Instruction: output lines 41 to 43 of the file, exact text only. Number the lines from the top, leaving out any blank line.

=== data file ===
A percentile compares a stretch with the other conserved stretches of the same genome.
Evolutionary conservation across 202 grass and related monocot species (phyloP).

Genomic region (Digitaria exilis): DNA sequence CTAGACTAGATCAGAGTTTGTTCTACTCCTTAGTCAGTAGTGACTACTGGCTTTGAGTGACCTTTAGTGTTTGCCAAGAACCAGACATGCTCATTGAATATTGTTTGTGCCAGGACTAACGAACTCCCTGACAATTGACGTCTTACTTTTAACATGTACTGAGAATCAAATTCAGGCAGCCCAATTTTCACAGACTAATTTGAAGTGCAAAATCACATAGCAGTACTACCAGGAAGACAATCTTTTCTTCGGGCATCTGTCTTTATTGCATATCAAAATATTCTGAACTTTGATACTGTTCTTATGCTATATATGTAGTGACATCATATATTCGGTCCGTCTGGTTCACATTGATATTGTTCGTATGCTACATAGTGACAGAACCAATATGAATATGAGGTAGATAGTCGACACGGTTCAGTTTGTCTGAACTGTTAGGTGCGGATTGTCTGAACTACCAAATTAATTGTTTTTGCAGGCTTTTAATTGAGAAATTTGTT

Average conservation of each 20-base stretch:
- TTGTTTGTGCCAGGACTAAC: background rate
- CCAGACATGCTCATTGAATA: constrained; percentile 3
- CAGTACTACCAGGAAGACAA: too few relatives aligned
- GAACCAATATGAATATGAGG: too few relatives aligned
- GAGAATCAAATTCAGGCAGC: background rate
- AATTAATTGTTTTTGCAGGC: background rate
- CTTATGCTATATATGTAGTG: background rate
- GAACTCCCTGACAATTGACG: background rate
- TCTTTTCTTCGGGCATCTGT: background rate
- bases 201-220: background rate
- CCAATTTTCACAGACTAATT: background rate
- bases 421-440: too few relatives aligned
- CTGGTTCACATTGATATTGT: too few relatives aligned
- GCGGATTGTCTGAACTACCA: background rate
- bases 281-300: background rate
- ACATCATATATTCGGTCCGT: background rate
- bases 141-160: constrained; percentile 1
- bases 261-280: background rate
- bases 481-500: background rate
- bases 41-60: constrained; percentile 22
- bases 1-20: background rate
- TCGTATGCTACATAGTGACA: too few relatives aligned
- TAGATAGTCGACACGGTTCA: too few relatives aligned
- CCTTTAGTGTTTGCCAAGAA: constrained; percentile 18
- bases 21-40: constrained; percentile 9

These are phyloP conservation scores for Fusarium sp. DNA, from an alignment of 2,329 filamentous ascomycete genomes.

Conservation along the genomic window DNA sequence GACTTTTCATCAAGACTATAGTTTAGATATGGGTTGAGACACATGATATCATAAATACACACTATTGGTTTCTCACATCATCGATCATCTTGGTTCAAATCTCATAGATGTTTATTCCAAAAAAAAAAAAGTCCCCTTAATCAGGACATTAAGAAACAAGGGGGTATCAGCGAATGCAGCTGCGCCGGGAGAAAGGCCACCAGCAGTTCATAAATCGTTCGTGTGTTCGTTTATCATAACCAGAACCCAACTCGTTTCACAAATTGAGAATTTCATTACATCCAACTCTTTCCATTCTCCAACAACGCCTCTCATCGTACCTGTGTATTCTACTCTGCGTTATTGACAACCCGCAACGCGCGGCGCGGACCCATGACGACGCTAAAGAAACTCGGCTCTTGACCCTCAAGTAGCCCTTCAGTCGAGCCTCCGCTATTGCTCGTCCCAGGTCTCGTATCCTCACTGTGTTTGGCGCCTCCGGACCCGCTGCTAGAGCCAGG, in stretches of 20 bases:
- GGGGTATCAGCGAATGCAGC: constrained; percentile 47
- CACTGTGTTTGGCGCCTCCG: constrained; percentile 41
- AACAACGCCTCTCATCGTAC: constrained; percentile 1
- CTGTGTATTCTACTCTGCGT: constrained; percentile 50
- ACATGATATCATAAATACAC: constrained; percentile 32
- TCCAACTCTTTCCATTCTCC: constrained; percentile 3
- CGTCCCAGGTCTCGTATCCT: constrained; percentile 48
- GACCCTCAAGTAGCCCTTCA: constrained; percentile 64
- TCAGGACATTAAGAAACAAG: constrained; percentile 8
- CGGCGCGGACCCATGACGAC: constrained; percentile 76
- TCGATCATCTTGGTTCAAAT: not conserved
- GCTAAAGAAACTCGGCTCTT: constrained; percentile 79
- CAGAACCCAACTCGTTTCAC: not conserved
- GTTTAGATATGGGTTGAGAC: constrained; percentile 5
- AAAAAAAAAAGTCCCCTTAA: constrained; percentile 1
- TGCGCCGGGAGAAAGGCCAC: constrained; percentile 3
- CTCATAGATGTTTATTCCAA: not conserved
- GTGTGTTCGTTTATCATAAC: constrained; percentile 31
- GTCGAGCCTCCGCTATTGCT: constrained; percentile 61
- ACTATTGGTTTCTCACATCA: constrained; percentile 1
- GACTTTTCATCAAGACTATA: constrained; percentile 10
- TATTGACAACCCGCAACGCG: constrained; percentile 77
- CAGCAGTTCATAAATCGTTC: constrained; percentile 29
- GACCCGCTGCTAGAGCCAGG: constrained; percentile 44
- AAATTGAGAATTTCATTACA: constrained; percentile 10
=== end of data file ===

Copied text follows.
- CGGCGCGGACCCATGACGAC: constrained; percentile 76
- TCGATCATCTTGGTTCAAAT: not conserved
- GCTAAAGAAACTCGGCTCTT: constrained; percentile 79